By bringing a simpler, more secure and more structured service the goal is to bring some of the transaction volume in traditional ROSCAs to the platform.
The potential here is huge ($450 billion in the markets listed in the whitepaper), but it’s also very important to not get trapped in the 1 percent fallacy (“if we only get 1 percent of the online search market from Google, we’ll get rich”). With the platform’s other upcoming products listed in the whitepaper I do think there is a potential huge market well worth going for.
Product/Business/Operating Plan 2/5
(Update, March 1: 3/5)
Proof of concept available? How many iterations are done? MVP available? Is the product validated by outside users? 4/5
There is a proof-of-concept available at rosca.wetrust.io, and as far as I have tested it, it is limited in functionality but operational. I have not seen any usage reports from outside users who have completed an entire epoch in the system, but I would assume that works for now.
By having a proof-of-concept available, the WeTrust team shows a good example of where technically a project should be when launching an ICO.
What is the current operating plan and why do they need funding now? 3/5
To make this work for the target audience there is, of course, a lot of work to be done. I think a smartphone interface is an absolute must, and with that come deep dependencies on other projects, such as status.im.
On the roadmap presented in the whitepaper, it is understood that the current ROSCA implementation is ready to be used. In Q2 2017, the first full-featured version will be launched (that includes fees), and Q4 2017 will see the integration of off-chain social accounts to this product.
The roadmap then goes on to map out the main product launches and features until Q1 2019, when the insurance products should be ready to launch and integrate into the platform.
I think it’s clear that funding is needed now, and will be used to develop the products and platforms.
What I’m missing from the roadmap is that this is purely a technical roadmap, it does not cover any market development goals or what value they plan to bring to users and token holders during this time. Also, I would assume a lot of the progress is dependent on other projects (such as status.im) and this is not covered in the roadmap.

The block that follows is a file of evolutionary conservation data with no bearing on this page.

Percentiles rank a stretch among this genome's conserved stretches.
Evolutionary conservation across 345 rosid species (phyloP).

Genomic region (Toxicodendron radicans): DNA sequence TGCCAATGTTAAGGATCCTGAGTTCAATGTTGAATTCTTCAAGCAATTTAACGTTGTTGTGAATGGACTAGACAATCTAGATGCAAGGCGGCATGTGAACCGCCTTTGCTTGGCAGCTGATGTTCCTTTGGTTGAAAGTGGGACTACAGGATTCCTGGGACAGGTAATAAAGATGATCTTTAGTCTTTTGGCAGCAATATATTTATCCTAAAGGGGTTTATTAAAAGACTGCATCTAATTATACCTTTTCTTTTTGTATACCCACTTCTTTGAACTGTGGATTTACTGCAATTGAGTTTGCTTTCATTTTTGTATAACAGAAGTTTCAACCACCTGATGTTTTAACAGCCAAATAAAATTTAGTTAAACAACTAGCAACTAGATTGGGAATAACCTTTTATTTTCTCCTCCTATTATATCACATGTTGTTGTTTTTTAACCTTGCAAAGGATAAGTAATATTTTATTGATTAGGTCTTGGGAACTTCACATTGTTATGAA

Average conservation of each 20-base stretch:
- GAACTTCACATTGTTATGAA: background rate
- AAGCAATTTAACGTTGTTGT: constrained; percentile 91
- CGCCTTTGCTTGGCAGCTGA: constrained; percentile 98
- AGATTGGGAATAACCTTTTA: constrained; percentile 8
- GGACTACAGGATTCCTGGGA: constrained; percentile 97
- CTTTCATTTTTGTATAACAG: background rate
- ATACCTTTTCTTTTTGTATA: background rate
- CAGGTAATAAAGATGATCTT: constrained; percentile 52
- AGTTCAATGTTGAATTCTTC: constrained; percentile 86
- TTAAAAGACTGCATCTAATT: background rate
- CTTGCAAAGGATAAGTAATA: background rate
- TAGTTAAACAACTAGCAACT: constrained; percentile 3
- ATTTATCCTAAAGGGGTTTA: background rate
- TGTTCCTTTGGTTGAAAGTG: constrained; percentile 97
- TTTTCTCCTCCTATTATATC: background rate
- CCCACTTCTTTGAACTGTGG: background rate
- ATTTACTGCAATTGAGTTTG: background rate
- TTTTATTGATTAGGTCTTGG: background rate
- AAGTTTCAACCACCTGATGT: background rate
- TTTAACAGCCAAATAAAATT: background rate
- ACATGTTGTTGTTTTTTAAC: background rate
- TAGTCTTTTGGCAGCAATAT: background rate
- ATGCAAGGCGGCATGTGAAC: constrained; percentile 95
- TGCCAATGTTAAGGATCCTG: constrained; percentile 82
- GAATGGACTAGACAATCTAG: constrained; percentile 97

Update, March 1: The whitepaper is updated with a short section on the value they bring to different stakeholders in the system. Notably absent in this stakeholder overview is the crowdsale participants.
What is the go-to market strategy? 2/5 (Update, March 1: 3/5)
This is one area I think is clearly lacking in the whitepaper.
The only clear market strategy communicated is a focus on collaborations with NGOs and other organisations in order to drive user adoption to the platform. This sounds like a good strategy, but there should be testimonials and preferably commitments that this product is interesting and needed by them, otherwise investors will have no way of knowing whether the go-to market strategy has any merit.
The other major drawback is that the product as it stands now requires users to be fully crypto literate. This means users must have access to buy and sell crypto, often requiring access to the same banking institutions the platform is built to work around. Users must also have access and know how to use crypto wallets and at least the foreperson must have access to a computer with Ethereum integration.
The buying and selling of crypto could potentially also be handled by the forepersons, but this is a big task. Also, finding and educating suitable forepersons in all of these communities around the world will be a serious challenge.
Another huge adoption hurdle not covered in the whitepaper is how dependant this project is on general crypto adoption. Without well-educated forepersons that can explain to the members of the circles in a correct and trustworthy manner how everything works, ROSCAs will not form and user adoption will not come.
One positive strategic choice is the structure of a ROSCA. Since each ROSCA has a limited number of participants, the whole platform is not dependant on a big network effect in order to be successful. That would, of course, help and be the best marketing engine they could wish for, but it’s not required in order to get circles started and get users to the platform.